I know what my son is doing nearly thirty miles away, because of constant updates--text messages, phone calls, pictures. And all of it goes from a phone in one pocket to a phone in my pocket.
A little reflection is good for anyone's day; I just want you to stop and think about what I just wrote. In 2013 I can have a picture sent to my phone. In 2003 a camera was not yet standard on a cellular phone; Android was still in the works. In 1993 we could barely make a phone call on a cellular phone; pay phones were on every corner. In 1983 computers were still getting used to the idea of using something other than command line; Atari just came out. In 1973 no one had heard of AIDS, and had no means of looking it up, unless they found a library with a national science journal from THE FUTURE!
It took a decade to make the computer accessible to the average Joe when the Smart Phone Android and iPhone took about 10 minutes. In just the past ten years we've seen touch screens become so standard, their BS children toys! Important people use Twitter when once it was implored by the likes of the New York and London Times to ignore it, for it is a silly thing that will fast pass.
That is how fast and crazy our world is. We have--never in all human history--been as advanced as we are today. Not that we know of anyway. Yet, when you look at what we do with all of this new stuff, it is kind of saddening. They put a man on the moon with the equivalent of my high school calculator, and I need my Windows Vista 64bit computer to do addition and subtraction--I haven't seen a single lunar landing that isn't somehow tied to Angry Birds.
Sure this new world of uber tech and connectivity has had its out of the park homers: Libya, Tunisia, and now (maybe) Syria; the Kilpatrick sex scandal; Wikileaks...But these social revolutions and "we gotcha!" have been swept under by the waves upon waves of useless facebook posts, twitter messages, instagrams, and piles and piles of redundant porn.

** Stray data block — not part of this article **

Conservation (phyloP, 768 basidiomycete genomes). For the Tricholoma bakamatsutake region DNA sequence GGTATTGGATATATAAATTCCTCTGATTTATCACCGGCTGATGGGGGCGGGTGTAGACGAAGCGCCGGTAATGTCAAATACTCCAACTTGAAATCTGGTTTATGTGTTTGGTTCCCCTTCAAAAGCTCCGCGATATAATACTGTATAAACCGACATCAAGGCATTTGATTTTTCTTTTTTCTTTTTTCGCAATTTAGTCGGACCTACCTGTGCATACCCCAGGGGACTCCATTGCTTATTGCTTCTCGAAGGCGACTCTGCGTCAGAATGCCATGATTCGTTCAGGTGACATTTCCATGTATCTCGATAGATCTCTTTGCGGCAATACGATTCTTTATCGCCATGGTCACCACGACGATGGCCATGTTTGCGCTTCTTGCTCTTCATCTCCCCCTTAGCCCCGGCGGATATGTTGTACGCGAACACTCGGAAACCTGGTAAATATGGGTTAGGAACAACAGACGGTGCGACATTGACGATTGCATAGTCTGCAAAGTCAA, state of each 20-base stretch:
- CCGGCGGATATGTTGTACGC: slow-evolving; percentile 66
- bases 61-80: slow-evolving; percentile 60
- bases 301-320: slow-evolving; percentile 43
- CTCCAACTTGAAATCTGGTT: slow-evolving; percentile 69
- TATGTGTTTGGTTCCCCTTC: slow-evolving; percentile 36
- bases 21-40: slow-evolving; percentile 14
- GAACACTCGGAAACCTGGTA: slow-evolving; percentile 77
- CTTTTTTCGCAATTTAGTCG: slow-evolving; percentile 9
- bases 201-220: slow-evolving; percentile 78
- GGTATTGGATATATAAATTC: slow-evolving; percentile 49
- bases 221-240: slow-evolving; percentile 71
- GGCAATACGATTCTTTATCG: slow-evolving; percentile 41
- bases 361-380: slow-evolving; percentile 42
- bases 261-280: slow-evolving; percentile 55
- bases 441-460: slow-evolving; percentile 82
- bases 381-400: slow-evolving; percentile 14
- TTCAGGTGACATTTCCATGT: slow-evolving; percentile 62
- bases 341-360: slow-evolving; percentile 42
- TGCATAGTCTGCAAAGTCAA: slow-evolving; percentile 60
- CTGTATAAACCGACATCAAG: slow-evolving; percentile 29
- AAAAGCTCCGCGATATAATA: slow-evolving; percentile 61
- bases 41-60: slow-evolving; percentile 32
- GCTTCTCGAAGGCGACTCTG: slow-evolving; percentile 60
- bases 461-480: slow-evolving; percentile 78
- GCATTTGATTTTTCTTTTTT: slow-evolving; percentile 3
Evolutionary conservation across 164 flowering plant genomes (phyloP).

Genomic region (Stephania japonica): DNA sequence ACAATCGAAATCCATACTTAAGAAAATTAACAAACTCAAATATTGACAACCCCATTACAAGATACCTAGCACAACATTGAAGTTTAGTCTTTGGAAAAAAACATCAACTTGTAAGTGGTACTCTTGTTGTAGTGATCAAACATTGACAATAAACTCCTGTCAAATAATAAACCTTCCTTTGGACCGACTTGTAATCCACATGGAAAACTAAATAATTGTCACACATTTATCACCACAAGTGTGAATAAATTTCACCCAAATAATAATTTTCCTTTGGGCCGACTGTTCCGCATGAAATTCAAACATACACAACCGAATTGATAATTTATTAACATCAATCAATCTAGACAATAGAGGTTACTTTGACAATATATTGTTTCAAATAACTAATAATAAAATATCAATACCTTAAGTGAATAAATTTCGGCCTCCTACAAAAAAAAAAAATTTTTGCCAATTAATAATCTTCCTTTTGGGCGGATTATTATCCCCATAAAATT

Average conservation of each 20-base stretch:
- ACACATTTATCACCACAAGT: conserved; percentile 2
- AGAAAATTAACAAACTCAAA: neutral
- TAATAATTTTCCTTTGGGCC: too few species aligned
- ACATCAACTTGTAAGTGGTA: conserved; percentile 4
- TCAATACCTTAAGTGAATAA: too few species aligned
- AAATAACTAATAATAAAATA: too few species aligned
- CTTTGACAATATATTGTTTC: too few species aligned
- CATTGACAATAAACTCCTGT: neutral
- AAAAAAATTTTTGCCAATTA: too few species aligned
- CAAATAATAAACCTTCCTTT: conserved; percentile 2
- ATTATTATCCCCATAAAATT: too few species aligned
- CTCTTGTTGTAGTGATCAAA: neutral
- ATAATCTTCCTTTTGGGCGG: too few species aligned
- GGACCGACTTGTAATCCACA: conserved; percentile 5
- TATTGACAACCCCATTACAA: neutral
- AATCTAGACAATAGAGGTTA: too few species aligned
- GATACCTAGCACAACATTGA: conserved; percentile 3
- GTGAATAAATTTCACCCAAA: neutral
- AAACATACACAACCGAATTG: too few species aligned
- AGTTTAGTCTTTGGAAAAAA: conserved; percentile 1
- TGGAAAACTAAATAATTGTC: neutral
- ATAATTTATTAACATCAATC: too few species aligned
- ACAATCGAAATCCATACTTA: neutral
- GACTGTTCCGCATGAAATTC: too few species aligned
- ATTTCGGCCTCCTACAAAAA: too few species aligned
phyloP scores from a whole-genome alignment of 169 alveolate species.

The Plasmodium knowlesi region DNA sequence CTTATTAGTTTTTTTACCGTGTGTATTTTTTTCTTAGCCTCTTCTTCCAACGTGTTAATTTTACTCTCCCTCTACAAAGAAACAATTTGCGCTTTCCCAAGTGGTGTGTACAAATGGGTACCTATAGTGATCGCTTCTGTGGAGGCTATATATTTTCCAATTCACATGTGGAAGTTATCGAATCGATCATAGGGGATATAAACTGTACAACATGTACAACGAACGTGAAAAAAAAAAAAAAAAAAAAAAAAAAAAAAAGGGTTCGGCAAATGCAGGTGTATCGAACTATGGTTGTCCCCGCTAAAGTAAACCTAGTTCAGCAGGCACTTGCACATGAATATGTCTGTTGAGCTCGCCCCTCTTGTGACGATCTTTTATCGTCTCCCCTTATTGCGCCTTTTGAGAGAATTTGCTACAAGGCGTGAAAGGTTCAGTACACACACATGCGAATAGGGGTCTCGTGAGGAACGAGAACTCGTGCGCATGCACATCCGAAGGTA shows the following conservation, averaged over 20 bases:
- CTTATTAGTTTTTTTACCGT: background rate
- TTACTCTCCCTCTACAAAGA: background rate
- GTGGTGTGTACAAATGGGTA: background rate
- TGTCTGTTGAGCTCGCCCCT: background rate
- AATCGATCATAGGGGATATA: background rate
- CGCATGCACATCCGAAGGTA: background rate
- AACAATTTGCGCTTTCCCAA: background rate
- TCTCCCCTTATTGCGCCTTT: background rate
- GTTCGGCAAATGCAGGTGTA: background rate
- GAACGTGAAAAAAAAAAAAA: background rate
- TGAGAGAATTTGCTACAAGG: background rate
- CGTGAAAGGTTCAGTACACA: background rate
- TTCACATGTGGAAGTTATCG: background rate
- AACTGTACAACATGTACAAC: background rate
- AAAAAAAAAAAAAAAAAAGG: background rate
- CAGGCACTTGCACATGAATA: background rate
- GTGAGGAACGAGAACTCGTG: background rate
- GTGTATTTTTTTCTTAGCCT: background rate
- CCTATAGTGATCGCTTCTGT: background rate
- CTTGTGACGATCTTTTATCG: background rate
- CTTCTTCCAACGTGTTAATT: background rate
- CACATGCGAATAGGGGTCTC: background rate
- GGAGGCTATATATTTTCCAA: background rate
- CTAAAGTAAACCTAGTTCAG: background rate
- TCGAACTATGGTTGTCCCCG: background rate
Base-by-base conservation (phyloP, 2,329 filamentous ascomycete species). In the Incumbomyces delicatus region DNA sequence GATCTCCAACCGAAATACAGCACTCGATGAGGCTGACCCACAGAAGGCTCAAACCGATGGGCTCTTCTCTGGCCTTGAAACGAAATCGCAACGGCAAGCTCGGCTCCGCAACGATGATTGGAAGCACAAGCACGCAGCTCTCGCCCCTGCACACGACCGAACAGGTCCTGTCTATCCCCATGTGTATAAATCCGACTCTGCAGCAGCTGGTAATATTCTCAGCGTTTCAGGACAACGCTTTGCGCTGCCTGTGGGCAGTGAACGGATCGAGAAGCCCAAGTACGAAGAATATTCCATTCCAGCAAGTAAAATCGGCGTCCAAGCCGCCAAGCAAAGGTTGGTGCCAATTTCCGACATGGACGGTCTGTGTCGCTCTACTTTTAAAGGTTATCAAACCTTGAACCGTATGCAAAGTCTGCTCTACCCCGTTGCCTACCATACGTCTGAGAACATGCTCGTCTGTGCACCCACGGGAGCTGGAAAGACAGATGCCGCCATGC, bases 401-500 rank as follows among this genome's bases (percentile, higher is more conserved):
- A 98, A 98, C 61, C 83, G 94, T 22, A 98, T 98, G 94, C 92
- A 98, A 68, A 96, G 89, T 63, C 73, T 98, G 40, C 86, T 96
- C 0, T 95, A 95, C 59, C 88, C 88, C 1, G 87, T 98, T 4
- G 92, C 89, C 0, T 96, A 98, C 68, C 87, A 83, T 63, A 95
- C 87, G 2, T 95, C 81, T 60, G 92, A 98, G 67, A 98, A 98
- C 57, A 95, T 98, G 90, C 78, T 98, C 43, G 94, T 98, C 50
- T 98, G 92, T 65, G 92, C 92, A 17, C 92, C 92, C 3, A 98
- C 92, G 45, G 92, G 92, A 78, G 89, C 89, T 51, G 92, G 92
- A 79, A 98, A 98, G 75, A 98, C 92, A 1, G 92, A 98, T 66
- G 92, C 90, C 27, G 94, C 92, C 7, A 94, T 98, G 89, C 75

And most importantly, we have forgotten how to pay attention. I wonder who got to this line. After all, statistically speaking, if it isn't 100 words or less, no one will read. Prove me wrong world. Prove me wrong.
***There was a date I had many years ago. Over all, it was a forgettable affair. We had little to nothing to talk about, and, truthfully, neither of us really knew how to hold down a conversation like adults. We were just 18 and 17 or something like that. I don't blame her for that. I don't even blame myself. But what I will hold against any human being is that darn phone sitting at the center of the table, as though it is some kind of fashionable conversation piece.
"O, is that the new blackberry?"
"Why, yes, it is. It really is one of a kind."
"Is that so?"
"Of course not. It's just like another 100 million phones sitting in the pockets of on the go businessmen and women and truck drivers and kids and drug dealers and door to door salespeople."
Worse yet, not only is it unoriginal and uninspiring, it is my competition. Can I out wit and out charm the next text or phone call she gets from her friends? The answer is, "No," and--honestly--how could you? It's like being that guy who is really good at of the cuff humor, but the moment your put on the spot because everyone is expecting you to say something hilarious, nothing comes out.
Maybe it's just a myth--this full and undivided attention--that our parents made up when they hearken back to the gold age, when men were men, women were women, blah blah blah. After all, they had TV and radio and a growing social dissent from the Korean War and later Vietnam.
A grand fantasy, yes, but a fantasy nonetheless. And, once long ago, I did experience it. Or, I was able to feel as though I did. But that is for another day.
That is all from Elliott at the Kitchen Table with his old Olympia SM-9 and a bottle of Oarsmen Ale.
P.S. Did you notice how the first Mac ad was made to be view in print--vertical, like a magazine page--and this last one is made to fit on a widescreen computer?